My name’s Megan I am 16 years old and I live in London, Ontario. Seeing into the minds of people my age can be difficult for anyone who isn’t my age. My generation faces new problems, new social norms, and new expectations. The way teenagers thought 30 years ago isn’t how we think today and the way we think now won’t be how teenagers 30 years from now will think. And within that every teenager will have different priorities and different hopes and dreams so clearly you can never have a full understanding of every teenagers mind. I have been sick for the last 5 years of my life and have been removed greatly from people my age so I can’t tell you much about the way they think but I can tell you about the way I think.
The thing about being sick for so long is I had a lot of time to think. Most people envy being able to stay home all day and relax but being that isolated can become boring and tedious; you can only check facebook so many times. For the first few years of my illness I found small things to entertain me, video games, books, television shows, but as I grew older I spent more of that time thinking. I thought about my future and if I would get the chance to have one, I thought about my family and if I would always be a burden on them and I thought about the world and would I ever be able to do anything for it. I started spending more of my time reading about what was going on in the world and I started seeing things that I couldn’t believe were happening. For example a couple months ago in Iran 70 university programs were closed off to women because they were surpassing the men within them. And in many places around the world, such as Uganda, it is legal to kill a person for being a homosexual. Reading all this I wanted to fix it but never thought I would have the opportunity to. At that point in my life I didn’t let myself dream or hope for anything but sickness, after five years of nearly constant illness how could I? So I ignored these problems and went back to my tv or video games.
Something changed for me a few months ago, I got tired of letting my illness stop me, I got tired of not trying to do anything because no one thought I could succeed, and I got tired of accepting that I would live the rest of my life being ill. I don’t know what changed for me but I did. I started researching universities and looking at careers in human rights and I started working towards a future for myself. I started volunteering in the community and doing things to see if I could handle going back to school. And now after five years I’m fighting my illness so I can do something with my life. I have decided I want to become a human rights lawyer and be the person that helps solve the types of issues mentioned above. So this year I’m working my butt of to do well in school and to get more involved so I can get into a good university and eventually a good law school. It is hard, I get tired and I get sick but I keep working because I have to, because I’m tired of letting illness rule my life.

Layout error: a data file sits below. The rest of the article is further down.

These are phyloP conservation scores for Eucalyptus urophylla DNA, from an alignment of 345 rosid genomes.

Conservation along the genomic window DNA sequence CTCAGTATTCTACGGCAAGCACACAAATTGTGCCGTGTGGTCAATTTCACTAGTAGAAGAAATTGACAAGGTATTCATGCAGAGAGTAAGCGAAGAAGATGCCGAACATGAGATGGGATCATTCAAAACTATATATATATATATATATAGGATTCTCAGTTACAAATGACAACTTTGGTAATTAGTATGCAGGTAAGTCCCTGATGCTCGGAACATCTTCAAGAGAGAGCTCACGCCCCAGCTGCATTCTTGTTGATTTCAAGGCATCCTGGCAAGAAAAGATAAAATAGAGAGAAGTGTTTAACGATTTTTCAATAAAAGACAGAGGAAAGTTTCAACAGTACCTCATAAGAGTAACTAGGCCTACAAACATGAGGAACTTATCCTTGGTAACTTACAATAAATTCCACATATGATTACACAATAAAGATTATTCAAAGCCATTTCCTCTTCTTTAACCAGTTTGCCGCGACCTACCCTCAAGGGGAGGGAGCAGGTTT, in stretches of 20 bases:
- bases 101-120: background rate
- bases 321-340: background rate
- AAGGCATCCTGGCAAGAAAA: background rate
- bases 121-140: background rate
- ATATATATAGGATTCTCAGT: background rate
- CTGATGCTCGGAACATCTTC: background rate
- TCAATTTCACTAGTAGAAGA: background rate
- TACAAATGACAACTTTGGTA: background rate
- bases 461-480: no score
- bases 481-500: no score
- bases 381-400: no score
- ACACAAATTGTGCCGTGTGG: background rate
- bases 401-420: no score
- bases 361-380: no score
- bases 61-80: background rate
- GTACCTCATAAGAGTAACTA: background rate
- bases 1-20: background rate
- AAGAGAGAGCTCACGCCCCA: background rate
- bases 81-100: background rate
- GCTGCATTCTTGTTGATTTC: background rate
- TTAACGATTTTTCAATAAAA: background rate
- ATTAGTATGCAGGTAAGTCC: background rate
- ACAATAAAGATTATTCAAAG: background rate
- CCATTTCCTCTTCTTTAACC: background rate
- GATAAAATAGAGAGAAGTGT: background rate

So that is how I think, it may not be how every teenager sees the world but those are the challenges I am currently facing and I hope this gives some insight on a teenagers brain even if it is just mine. One thing I want to add is a quote from novelist John Green.
“When adults say, “Teenagers think they are invincible” with that sly, stupid smile on their faces, they don’t know how right they are. We need never be hopeless, because we can never be irreparably broken. We think that we are invincible because we are. We cannot be born, and we cannot die. Like all energy, we can only change shapes and sizes and manifestations. They forget that when they get old. They get scared of losing and failing. But that part of us greater than the sum of our parts cannot begin and cannot end, and so it cannot fail.”
― John Green, Looking for Alaska